Why don’t leaders take mental health seriously?
As mental health month approaches in October, I’ve been reflecting on the question I hear most often from Human Resources and OH&S professionals:
“Why don’t our managers take the mental health of their employees seriously?”
I know from first-hand experience, that most managers would like to create a healthy and productive environment, but I think we in the mental health community have made 2 major mistakes.
- Mental health is positioned as something “extra”
- We use language they don’t understand
Mental health is positioned as something “extra”
Many managers are overwhelmed at work and the prospect of doing something “extra” is not attractive. Mental health initiatives must be linked to organisational purpose if they are going to gain momentum and prominence. Positive leadership produces performance and mental health for employees and I think our greatest impact will come when leaders believe, and act on this knowledge. Some specialist expertise is required when an employee is highly stressed and dysfunctional, but ultimately, the greatest payback will be when sustainable cultures are created that enhance rather than destroy mental health.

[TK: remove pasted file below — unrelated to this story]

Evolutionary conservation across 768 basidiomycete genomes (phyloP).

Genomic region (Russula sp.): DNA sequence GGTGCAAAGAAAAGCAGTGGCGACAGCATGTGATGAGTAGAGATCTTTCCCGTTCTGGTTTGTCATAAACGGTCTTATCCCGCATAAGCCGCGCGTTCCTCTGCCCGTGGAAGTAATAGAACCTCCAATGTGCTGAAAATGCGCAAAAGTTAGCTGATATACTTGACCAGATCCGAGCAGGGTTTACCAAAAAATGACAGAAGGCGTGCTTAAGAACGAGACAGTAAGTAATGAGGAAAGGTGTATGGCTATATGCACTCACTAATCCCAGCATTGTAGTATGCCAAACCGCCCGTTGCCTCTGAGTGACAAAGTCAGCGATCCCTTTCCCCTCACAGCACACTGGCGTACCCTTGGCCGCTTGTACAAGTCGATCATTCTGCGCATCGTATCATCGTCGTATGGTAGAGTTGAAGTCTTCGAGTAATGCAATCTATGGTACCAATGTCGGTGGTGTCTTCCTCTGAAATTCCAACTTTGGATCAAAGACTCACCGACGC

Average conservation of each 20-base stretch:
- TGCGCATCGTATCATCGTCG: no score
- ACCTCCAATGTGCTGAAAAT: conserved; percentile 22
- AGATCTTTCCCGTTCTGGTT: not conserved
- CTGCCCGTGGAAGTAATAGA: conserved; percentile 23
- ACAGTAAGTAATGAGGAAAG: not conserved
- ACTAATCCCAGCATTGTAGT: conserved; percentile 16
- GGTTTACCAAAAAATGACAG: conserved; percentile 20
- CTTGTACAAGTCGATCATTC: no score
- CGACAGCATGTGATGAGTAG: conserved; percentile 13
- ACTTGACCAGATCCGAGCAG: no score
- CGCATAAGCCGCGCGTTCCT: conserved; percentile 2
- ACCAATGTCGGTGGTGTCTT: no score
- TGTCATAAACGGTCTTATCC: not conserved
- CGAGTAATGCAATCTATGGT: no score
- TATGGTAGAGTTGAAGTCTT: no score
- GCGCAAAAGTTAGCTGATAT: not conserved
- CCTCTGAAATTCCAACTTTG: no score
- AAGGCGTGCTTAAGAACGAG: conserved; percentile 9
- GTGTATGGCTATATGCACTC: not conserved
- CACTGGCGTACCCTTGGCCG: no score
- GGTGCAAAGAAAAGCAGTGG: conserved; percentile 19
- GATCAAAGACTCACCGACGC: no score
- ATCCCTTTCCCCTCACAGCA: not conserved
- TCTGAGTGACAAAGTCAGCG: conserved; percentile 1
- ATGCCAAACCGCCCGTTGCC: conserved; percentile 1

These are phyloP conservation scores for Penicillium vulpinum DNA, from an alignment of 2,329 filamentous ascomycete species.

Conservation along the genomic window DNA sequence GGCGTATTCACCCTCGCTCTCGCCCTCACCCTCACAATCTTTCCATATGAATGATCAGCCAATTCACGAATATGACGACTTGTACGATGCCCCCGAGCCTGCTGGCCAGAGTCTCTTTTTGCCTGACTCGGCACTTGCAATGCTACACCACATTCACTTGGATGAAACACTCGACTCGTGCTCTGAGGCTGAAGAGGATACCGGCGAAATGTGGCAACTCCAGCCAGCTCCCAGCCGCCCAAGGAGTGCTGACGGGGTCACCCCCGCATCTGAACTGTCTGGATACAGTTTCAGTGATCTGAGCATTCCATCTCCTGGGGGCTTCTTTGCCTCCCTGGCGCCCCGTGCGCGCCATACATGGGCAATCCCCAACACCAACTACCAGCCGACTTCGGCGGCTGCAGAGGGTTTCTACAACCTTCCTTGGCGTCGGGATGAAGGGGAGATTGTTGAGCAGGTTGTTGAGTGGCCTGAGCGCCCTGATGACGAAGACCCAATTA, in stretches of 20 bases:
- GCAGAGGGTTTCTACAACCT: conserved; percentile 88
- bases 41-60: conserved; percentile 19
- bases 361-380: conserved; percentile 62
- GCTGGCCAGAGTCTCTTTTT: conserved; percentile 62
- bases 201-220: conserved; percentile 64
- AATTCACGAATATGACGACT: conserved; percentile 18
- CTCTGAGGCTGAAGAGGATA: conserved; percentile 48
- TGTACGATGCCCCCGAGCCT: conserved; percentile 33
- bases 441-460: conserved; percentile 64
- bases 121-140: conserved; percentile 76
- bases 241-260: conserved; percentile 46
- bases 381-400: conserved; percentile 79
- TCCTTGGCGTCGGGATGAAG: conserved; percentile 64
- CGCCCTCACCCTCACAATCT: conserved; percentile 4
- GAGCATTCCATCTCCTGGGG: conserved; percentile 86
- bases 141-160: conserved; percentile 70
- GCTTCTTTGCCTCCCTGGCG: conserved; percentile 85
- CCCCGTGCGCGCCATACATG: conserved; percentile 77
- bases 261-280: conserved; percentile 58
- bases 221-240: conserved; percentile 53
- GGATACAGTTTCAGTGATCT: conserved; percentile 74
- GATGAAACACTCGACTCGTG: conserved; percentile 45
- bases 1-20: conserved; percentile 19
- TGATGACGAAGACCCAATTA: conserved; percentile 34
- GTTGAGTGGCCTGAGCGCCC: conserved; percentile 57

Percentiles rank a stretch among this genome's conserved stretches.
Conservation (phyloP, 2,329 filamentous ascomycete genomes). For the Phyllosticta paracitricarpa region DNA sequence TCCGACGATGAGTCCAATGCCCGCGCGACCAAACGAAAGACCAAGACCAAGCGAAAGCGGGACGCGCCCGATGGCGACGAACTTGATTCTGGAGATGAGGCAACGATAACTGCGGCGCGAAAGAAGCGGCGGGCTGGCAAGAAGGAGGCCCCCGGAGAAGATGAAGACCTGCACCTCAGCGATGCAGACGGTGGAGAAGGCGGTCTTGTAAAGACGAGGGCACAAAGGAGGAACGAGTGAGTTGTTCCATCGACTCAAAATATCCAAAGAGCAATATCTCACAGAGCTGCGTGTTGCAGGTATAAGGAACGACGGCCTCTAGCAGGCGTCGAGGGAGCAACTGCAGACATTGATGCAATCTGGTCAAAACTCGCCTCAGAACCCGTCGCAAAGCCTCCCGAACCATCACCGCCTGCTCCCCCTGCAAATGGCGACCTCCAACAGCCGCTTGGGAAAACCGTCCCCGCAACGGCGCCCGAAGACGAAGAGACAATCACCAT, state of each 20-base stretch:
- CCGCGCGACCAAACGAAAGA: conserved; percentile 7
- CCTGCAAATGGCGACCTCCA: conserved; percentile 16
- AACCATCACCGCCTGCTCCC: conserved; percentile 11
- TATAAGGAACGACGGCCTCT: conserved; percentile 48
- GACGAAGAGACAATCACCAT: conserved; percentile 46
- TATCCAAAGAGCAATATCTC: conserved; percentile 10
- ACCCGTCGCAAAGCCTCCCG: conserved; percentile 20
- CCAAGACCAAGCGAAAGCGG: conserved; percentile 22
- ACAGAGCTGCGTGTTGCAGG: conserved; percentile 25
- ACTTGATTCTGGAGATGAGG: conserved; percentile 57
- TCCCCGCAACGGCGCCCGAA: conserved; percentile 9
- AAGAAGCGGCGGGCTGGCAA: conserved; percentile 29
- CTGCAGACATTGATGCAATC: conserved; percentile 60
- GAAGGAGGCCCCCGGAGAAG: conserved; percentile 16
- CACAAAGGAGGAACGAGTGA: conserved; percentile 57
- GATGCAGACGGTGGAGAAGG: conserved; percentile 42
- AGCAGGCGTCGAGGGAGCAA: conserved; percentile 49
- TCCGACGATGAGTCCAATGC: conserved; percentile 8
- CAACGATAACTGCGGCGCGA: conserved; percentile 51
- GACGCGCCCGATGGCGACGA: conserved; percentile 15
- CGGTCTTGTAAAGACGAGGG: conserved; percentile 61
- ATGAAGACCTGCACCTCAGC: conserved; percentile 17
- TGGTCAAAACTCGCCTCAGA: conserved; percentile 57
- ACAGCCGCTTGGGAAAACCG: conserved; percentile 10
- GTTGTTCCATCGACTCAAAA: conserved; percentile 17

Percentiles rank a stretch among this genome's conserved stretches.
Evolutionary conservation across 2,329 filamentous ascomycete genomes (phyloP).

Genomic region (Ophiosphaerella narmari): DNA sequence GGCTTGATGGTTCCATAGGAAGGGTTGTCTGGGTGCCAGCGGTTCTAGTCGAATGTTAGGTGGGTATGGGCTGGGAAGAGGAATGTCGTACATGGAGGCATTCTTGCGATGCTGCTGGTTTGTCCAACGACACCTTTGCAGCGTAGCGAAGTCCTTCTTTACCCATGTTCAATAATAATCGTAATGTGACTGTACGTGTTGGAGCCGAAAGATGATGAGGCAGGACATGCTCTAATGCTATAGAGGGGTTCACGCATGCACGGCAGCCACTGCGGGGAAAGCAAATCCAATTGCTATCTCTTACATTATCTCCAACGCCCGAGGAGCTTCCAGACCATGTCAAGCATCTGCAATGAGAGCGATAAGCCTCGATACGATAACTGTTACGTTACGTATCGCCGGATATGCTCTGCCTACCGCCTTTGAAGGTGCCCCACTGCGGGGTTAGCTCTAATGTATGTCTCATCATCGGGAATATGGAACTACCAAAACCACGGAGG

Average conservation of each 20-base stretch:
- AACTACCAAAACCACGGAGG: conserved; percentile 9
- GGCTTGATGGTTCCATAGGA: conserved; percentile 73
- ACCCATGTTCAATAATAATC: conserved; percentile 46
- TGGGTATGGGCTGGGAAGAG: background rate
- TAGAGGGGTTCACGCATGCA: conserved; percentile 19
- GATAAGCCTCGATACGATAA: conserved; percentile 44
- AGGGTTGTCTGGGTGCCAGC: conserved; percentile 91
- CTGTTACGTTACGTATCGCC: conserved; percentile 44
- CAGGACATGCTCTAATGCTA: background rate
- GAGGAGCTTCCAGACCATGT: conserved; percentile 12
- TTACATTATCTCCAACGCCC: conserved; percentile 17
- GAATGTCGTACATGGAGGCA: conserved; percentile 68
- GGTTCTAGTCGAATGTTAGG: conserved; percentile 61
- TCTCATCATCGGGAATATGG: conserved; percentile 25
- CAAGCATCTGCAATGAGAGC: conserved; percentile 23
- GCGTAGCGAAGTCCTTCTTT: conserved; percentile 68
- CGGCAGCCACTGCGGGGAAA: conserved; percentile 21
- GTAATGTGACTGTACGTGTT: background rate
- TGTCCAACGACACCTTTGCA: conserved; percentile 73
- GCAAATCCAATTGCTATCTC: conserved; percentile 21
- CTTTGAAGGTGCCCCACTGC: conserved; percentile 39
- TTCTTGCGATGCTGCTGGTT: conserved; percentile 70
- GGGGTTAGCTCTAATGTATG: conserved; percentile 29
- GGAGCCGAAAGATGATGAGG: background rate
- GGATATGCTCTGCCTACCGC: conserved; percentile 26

We talk a language they don’t understand
At a recent workplace mental health conference, there were frequent mentions of terms you would never hear in a business meeting. For example, speakers advocated the need to create “safe psychosocial environments”. Using language like this will often alienate line managers and prompt them to put it in the “too hard” basket. If instead we promote the business benefits of creating caring cultures, our probability of being heard and acted on are greatly enhanced.
Having considered these 2 issues in some depth, I am holding a webinar to propose how we should be positioning mental health initiatives to our leaders.